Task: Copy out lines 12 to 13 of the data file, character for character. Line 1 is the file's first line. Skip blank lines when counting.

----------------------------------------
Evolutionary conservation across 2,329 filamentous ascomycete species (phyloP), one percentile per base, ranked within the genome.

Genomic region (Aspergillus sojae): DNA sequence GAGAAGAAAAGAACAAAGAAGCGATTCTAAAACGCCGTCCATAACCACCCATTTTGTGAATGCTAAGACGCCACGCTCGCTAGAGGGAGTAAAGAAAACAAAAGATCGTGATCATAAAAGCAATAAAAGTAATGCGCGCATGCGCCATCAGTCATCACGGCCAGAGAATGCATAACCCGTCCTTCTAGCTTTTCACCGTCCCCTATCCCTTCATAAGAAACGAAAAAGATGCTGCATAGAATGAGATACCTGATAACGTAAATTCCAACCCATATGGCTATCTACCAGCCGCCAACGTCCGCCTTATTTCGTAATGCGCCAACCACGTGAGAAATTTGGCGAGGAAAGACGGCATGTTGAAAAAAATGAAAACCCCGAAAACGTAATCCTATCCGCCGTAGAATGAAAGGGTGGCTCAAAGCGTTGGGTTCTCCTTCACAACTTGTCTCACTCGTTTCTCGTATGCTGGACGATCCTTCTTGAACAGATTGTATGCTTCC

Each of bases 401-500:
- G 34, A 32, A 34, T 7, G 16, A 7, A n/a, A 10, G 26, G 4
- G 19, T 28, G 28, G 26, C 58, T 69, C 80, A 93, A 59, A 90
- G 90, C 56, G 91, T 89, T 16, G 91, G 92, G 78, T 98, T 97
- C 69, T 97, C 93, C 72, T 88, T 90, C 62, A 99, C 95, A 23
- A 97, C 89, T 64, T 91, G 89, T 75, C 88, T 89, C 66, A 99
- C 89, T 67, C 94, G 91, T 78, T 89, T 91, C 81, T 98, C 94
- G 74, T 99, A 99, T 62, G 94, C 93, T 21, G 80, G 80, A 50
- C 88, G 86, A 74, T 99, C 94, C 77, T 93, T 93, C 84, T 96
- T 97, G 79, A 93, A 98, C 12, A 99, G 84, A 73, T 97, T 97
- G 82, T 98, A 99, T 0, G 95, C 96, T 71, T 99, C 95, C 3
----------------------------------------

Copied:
- T 97, G 79, A 93, A 98, C 12, A 99, G 84, A 73, T 97, T 97
- G 82, T 98, A 99, T 0, G 95, C 96, T 71, T 99, C 95, C 3